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Raytheon Co

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BUSINESS
April 4, 1995 | From Times Wire Services
Raytheon Co. said Monday that it has agreed to buy E-Systems Inc. for $2.3 billion in cash, creating a $12-billion company and hastening consolidation in the defense industry. "The merger of E-Systems and Raytheon is consistent with our strategy to remain a strong, diversified commercial company and a top-tier player in defense," Dennis Picard, Raytheon chairman and chief executive, said in a statement.
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BUSINESS
March 14, 2014 | W.J. Hennigan
As the Pentagon moves beyond the relatively low-tech wars in the Middle East and turns its attention to future national security challenges, it has doubled down on sophisticated new radar-jamming devices that aim to render adversaries' air defenses useless. Although the U.S. faced limited resistance in the skies above Iraq and Afghanistan, that would not be the case in Asia, where the Obama administration plans to shift its diplomatic focus and strengthen its defense strategy in the coming decade.
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BUSINESS
January 11, 2006
* Raytheon Co., Boeing Co. and IBM Corp. formed an alliance to bid for Army computer services work. The five-year program has a value of as much as $20 billion.
BUSINESS
January 15, 2014 | By W.J. Hennigan
Defense contractor Raytheon Co. announced Chief Executive William H. Swanson will step down in March and will be replaced by Chief Operating Officer Thomas A. Kennedy. Swanson, who turns 65 in February, has served as the company's CEO since 2003. He will continue to serve as chairman of the board of directors until the company completes the transition process. Kennedy, 58, has served as executive vice president and COO of Raytheon since last April and oversaw the consolidation of Raytheon's six business units to four.
NEWS
November 10, 1987 | United Press International
An employee of Raytheon Co., a federal defense contractor, was found dead of acute alcohol intoxication inside his rented car early Monday in Georgetown, authorities said. Police found unclassified documents in the car.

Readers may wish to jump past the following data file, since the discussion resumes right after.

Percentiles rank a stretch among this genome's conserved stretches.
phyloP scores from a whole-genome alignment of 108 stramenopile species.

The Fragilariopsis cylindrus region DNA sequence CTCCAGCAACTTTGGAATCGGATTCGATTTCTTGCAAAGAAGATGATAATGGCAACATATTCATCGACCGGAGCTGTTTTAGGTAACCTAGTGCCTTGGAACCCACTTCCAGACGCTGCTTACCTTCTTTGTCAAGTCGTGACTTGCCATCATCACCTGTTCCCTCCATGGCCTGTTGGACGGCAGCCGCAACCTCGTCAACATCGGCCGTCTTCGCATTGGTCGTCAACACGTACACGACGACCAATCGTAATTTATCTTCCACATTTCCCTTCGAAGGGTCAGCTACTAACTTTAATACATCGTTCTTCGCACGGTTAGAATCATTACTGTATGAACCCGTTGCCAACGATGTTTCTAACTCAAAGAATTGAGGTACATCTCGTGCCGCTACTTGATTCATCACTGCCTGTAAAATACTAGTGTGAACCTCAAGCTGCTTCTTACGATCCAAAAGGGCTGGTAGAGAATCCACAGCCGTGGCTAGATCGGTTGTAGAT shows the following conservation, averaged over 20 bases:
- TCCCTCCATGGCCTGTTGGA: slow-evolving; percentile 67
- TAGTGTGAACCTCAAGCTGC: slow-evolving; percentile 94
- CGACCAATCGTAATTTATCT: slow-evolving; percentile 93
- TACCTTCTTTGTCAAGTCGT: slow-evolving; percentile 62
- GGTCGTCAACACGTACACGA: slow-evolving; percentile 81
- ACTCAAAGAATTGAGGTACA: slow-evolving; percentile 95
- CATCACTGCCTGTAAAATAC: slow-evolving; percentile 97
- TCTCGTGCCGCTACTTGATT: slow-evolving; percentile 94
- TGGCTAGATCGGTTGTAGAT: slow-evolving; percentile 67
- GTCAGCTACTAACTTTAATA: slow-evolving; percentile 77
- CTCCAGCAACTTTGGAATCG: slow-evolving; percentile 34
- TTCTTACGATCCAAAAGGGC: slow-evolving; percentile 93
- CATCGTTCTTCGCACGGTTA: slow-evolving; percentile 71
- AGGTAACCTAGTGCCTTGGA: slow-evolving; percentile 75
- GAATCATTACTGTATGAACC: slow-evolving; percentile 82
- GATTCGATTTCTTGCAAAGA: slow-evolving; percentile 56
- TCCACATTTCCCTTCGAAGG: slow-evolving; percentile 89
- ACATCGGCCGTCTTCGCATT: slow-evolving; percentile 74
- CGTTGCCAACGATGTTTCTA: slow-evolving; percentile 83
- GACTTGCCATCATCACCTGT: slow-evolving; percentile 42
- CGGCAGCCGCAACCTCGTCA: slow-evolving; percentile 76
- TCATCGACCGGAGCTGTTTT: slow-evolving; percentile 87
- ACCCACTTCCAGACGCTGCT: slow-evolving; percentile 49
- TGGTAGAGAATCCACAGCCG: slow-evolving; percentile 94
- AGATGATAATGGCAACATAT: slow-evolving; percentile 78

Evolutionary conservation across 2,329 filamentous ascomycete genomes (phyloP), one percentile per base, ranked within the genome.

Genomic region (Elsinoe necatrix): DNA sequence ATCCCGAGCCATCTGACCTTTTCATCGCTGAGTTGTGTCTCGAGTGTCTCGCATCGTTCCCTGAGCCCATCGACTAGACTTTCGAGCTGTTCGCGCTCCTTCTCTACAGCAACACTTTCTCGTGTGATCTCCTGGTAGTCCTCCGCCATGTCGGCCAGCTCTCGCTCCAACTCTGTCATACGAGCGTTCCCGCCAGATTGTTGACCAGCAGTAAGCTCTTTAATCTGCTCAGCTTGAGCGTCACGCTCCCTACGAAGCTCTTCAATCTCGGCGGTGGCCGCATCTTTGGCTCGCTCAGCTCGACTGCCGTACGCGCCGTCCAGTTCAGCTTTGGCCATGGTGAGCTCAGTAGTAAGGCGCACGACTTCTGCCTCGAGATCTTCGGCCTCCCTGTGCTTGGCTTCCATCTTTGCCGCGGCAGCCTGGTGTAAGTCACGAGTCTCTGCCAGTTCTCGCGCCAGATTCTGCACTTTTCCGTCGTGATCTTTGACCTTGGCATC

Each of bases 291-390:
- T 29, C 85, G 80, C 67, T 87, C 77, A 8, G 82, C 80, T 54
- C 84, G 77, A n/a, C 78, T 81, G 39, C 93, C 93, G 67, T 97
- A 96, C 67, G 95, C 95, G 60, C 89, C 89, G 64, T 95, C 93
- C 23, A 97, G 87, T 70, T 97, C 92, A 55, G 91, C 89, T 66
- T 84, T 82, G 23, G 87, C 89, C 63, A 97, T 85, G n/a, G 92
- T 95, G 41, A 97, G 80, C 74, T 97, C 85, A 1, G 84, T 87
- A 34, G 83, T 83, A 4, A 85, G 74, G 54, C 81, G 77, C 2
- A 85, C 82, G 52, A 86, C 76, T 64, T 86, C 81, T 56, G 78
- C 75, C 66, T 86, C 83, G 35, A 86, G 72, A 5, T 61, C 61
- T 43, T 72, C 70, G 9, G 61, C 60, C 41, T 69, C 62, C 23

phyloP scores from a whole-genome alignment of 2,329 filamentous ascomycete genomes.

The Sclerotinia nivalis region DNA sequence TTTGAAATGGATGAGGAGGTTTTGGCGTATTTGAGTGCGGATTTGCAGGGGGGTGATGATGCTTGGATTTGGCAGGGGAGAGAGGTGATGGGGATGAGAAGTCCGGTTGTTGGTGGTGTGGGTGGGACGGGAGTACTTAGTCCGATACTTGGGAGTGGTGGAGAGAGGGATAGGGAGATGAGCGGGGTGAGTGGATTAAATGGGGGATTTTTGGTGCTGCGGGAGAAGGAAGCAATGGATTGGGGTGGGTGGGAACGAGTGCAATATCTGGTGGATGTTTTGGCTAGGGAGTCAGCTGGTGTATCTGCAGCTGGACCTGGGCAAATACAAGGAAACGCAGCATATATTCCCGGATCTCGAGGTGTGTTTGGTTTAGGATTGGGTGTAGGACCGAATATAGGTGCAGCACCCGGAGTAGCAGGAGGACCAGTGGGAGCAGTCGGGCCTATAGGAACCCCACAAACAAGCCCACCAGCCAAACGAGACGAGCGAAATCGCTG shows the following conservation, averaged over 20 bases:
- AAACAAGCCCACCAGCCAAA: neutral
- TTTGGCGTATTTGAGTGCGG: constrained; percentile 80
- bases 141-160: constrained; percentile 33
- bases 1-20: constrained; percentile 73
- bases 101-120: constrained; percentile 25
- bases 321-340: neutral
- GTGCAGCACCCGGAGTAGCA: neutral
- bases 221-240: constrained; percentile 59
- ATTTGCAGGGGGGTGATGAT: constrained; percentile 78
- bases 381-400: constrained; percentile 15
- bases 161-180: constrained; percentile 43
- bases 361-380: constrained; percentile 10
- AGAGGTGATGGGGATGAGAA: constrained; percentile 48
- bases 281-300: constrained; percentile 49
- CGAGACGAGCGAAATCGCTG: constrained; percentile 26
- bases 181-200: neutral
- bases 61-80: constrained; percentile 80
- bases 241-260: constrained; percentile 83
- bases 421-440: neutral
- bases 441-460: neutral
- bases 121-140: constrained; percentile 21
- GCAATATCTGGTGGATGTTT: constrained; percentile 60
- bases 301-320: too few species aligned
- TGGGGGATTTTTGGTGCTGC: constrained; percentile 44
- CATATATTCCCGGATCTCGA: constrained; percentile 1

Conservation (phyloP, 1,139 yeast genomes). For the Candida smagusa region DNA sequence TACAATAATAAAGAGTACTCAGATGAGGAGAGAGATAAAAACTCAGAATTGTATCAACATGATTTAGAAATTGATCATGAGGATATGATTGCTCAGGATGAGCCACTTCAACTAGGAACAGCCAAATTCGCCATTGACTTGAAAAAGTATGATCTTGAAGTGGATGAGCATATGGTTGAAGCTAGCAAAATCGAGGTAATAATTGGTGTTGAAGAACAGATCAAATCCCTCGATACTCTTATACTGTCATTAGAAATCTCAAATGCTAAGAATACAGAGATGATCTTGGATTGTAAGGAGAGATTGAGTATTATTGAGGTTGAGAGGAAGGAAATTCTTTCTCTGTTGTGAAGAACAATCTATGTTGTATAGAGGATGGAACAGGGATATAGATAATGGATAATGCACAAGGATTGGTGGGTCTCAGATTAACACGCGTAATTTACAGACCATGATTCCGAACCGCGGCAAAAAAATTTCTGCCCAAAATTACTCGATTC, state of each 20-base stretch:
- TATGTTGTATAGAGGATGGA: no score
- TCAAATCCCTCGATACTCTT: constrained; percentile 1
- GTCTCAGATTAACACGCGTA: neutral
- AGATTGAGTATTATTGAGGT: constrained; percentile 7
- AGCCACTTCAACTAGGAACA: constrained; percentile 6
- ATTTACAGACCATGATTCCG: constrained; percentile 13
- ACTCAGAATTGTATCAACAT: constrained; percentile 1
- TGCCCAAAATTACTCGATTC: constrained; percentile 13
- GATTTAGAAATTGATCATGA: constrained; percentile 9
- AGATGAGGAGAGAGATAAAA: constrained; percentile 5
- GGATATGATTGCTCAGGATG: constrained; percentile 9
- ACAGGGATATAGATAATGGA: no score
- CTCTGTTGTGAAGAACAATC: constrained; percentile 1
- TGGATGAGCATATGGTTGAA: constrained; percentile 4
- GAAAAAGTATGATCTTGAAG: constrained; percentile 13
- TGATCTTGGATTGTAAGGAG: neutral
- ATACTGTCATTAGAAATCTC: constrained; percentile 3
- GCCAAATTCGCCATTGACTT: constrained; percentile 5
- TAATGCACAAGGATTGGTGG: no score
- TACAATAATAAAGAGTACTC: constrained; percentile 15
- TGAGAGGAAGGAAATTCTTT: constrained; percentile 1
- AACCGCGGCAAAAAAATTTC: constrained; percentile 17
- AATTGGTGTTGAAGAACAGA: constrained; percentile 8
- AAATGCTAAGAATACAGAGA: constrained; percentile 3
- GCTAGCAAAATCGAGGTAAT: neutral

BUSINESS
November 8, 1989 | United Press International
Raytheon Co. said it has received a $469-million, three-year extension of its contract to give the government of Saudi Arabia training, support and services for a Hawk air defense missile program. The company said the contract modified one signed in 1976.
BUSINESS
March 3, 1999
Raytheon Co. said it was in talks with IBM Corp. and Computer Sciences Corp. to contract out computer work that one analyst values at $1 billion. Raytheon, which makes products ranging from Patriot missiles to chips for Iridium cellular phones, expects to make a decision by May.
BUSINESS
April 16, 2005 | From Reuters
Defense contractor Raytheon Co. put its chief financial officer on leave amid a Securities and Exchange Commission investigation and offered $51 million to settle both the probe and a separate class-action suit. The SEC investigation was over accounting practices at its Raytheon Aircraft Co. unit from 1997 to 2001. Raytheon said SEC staff had recommended approval of a settlement under which Raytheon would pay a civil penalty of $12 million without admitting or denying any wrongdoing.
CALIFORNIA | LOCAL
November 9, 2013 | By Ralph Vartabedian, This post has been corrected, as indicated below
With a martini in hand, John Cashen was deep in a discussion of military electronics, when a 747 jetliner seemed to float past in slow motion onto LAX's south runway complex. Cashen, who pioneered the radar-evading design of the B-2 Stealth bomber, stopped to watch the plane - just a few hundred yards away - thunder past his table at the Proud Bird, the aerospace industry's favorite watering hole for more than a half-century. "There's no place else like this in the world," said Cashen, 76, who retired from Northrop Grumman in 1993 but still consults for the firm.
BUSINESS
July 9, 2013 | By W.J. Hennigan